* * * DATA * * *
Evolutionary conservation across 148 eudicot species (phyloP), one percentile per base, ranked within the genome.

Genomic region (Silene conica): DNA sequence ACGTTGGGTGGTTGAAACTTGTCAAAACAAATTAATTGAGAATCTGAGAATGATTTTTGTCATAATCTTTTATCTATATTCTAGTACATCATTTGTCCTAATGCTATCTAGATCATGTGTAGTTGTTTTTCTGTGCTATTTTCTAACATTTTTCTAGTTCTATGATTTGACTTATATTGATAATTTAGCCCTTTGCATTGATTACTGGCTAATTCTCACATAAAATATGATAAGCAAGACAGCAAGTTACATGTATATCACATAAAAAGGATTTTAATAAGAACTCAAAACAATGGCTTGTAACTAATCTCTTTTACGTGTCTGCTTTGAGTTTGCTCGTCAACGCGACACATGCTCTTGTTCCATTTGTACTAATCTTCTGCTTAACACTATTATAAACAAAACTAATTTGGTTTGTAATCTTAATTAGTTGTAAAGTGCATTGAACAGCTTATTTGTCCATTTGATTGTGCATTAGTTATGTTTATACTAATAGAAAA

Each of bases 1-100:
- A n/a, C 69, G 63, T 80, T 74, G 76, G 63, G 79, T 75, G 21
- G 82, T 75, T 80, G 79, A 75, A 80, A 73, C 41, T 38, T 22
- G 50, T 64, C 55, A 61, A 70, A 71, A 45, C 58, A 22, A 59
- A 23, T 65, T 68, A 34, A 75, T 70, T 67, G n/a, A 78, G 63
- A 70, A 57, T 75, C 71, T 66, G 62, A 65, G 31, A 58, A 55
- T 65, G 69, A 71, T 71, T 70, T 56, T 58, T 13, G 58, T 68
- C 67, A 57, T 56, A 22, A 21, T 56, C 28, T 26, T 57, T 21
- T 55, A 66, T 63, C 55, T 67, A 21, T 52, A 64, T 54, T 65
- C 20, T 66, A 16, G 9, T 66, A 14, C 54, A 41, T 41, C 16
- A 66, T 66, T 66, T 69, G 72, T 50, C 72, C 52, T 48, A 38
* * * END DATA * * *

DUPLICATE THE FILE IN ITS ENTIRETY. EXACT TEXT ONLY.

Evolutionary conservation across 148 eudicot species (phyloP), one percentile per base, ranked within the genome.

Genomic region (Silene conica): DNA sequence ACGTTGGGTGGTTGAAACTTGTCAAAACAAATTAATTGAGAATCTGAGAATGATTTTTGTCATAATCTTTTATCTATATTCTAGTACATCATTTGTCCTAATGCTATCTAGATCATGTGTAGTTGTTTTTCTGTGCTATTTTCTAACATTTTTCTAGTTCTATGATTTGACTTATATTGATAATTTAGCCCTTTGCATTGATTACTGGCTAATTCTCACATAAAATATGATAAGCAAGACAGCAAGTTACATGTATATCACATAAAAAGGATTTTAATAAGAACTCAAAACAATGGCTTGTAACTAATCTCTTTTACGTGTCTGCTTTGAGTTTGCTCGTCAACGCGACACATGCTCTTGTTCCATTTGTACTAATCTTCTGCTTAACACTATTATAAACAAAACTAATTTGGTTTGTAATCTTAATTAGTTGTAAAGTGCATTGAACAGCTTATTTGTCCATTTGATTGTGCATTAGTTATGTTTATACTAATAGAAAA

Each of bases 1-100:
- A n/a, C 69, G 63, T 80, T 74, G 76, G 63, G 79, T 75, G 21
- G 82, T 75, T 80, G 79, A 75, A 80, A 73, C 41, T 38, T 22
- G 50, T 64, C 55, A 61, A 70, A 71, A 45, C 58, A 22, A 59
- A 23, T 65, T 68, A 34, A 75, T 70, T 67, G n/a, A 78, G 63
- A 70, A 57, T 75, C 71, T 66, G 62, A 65, G 31, A 58, A 55
- T 65, G 69, A 71, T 71, T 70, T 56, T 58, T 13, G 58, T 68
- C 67, A 57, T 56, A 22, A 21, T 56, C 28, T 26, T 57, T 21
- T 55, A 66, T 63, C 55, T 67, A 21, T 52, A 64, T 54, T 65
- C 20, T 66, A 16, G 9, T 66, A 14, C 54, A 41, T 41, C 16
- A 66, T 66, T 66, T 69, G 72, T 50, C 72, C 52, T 48, A 38